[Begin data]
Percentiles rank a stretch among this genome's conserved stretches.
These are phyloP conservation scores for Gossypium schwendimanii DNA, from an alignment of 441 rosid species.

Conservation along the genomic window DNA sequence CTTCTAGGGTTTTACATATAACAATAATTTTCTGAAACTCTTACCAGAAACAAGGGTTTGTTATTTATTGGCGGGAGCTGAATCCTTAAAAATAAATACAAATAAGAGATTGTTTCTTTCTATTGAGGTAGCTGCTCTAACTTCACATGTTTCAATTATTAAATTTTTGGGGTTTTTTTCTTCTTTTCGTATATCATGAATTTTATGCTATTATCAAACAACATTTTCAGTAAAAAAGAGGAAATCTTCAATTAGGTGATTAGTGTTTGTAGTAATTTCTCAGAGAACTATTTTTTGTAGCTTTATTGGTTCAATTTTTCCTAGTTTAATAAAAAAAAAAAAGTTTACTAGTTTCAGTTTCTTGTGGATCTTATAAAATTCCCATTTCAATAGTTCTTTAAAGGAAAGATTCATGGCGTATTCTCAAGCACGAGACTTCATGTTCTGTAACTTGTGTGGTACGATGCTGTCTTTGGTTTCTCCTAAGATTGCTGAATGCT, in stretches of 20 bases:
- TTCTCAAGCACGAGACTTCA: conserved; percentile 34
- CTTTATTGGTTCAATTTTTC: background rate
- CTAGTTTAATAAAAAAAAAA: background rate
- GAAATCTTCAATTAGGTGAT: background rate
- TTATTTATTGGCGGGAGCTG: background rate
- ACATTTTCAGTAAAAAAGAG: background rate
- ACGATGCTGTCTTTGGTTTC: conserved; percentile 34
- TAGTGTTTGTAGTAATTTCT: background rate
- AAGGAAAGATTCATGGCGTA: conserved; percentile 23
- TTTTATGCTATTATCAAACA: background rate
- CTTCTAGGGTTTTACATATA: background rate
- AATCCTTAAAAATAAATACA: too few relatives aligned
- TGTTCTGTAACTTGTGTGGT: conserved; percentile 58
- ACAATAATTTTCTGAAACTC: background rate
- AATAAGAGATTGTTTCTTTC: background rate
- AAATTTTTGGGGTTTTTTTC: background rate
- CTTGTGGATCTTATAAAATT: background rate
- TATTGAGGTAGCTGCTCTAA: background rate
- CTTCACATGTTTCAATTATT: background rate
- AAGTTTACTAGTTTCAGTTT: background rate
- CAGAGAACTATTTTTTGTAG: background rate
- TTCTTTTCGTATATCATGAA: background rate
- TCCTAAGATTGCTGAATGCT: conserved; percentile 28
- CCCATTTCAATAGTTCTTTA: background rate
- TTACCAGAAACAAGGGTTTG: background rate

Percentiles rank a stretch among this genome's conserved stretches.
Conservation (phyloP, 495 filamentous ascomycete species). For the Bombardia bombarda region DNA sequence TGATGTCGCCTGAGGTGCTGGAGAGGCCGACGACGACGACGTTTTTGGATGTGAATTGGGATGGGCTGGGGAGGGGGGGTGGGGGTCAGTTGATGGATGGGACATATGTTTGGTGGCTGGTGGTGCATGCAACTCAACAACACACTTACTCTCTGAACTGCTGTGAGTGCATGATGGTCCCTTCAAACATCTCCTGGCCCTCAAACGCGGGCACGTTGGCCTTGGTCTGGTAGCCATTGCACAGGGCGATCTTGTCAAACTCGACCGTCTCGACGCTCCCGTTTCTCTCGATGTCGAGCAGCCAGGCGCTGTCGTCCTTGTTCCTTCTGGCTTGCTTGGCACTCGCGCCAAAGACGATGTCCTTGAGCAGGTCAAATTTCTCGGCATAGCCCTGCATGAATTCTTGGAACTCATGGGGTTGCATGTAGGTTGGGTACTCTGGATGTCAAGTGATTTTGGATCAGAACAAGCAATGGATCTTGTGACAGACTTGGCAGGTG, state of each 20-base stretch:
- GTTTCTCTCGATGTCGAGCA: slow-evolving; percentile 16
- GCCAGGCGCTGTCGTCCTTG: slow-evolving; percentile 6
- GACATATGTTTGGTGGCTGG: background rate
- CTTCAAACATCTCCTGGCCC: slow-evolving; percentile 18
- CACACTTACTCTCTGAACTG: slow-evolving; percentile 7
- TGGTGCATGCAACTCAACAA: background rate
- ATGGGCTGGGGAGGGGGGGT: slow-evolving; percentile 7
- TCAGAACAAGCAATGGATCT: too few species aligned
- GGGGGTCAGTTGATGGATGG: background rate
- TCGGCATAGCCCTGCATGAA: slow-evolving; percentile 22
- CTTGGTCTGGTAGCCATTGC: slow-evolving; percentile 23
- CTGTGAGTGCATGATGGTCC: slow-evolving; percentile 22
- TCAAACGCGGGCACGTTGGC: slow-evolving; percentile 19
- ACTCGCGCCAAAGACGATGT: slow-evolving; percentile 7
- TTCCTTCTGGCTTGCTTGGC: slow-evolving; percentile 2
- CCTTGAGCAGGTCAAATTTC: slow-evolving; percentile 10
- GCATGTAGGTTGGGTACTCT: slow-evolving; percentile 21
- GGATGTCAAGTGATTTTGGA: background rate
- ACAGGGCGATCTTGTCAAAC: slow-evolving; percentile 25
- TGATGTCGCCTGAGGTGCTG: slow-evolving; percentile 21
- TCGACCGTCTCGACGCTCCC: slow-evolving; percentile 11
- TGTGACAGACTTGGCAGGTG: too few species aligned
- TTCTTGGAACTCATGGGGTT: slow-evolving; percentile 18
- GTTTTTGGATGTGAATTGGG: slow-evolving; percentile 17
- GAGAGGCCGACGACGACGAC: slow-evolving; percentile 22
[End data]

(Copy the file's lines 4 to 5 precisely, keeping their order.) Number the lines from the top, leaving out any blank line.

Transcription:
- TTCTCAAGCACGAGACTTCA: conserved; percentile 34
- CTTTATTGGTTCAATTTTTC: background rate